Pros and Cons of 2D Crooked Seismic Profiles for Deep Mineral Exploration: A Comparison with 3D Surveys in Geologically Complex Mining Environment
2016 (English)Conference paper, Abstract (Refereed)
Despite being applied for nearly three decades now, the seismic methods for deep mineral exploration are routinely carried out using 2D profiles along existing roads requiring crooked-line methods. While the assumption of a 2D geology is rarely valid in most mining environments, no follow up or very little 3D surveys are attempted. Using synthetic seismic data and case studies, we illustrate that 3D seismic surveys should ultimately be carried out for detailed interpretations and for direct targeting of mineralization. We show for example that a bright-spot seismic anomaly observed on a 2D seismic profile was associated with an approximately 6 Mt of massive sulphide mineralization that was targeted, after being delineated on 3D seismic volume, about 500-700 m off the 2D profile at about 1.2 km depth but shallower than that observed in the 2D profile. The mineralization produced a noticeable diffraction signal in the 3D unmigrated volume with certain characteristics providing information about the geometry and possibly the mineralization content. Using another case study we show how sometimes 2D crooked-line data can provide information about accurate delineation of small objects in 3D. Nevertheless we argue that nothing would replace a proper 3D seismic survey and encourage this to be done if exploration to be successful.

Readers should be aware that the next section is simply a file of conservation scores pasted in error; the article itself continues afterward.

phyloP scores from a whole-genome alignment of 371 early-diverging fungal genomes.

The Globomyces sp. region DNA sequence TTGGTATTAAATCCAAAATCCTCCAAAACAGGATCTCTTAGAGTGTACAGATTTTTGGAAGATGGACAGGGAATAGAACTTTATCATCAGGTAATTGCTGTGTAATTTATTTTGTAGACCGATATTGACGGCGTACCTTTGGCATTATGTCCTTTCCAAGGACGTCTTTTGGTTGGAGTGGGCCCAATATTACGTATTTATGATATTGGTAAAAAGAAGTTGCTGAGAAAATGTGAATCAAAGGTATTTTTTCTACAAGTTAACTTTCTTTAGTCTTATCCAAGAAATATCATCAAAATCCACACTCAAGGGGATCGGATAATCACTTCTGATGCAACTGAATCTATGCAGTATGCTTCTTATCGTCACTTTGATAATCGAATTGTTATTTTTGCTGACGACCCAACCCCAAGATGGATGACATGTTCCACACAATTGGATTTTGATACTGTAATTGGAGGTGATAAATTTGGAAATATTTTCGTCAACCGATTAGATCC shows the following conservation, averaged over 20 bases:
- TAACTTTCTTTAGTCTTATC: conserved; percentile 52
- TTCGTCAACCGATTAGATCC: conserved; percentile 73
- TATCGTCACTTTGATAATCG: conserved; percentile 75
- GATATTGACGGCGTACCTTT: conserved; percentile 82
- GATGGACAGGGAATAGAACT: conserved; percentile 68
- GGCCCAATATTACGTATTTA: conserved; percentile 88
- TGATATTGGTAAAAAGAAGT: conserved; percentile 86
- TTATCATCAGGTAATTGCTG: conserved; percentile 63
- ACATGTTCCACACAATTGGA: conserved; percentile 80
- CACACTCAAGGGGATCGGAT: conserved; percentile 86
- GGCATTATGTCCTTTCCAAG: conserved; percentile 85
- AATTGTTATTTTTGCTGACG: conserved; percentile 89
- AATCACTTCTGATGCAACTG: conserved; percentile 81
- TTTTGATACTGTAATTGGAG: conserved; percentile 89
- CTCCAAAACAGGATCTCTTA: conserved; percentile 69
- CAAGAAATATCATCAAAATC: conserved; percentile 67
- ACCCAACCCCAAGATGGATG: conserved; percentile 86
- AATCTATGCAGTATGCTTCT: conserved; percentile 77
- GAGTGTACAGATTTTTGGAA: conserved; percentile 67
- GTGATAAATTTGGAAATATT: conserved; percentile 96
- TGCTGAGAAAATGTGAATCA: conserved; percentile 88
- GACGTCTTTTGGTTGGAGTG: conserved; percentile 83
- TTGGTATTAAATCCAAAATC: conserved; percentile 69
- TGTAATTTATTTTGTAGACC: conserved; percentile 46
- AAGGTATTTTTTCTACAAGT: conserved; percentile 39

Place, publisher, year, edition, pages
IdentifiersURN: urn:nbn:se:uu:diva-291324DOI: 10.3997/2214-4609.201600031OAI: oai:DiVA.org:uu-291324DiVA: diva2:925290
EAGE/DGG Workshop on Deep Mineral Exploration, 18 March, 2016, Münster, Germany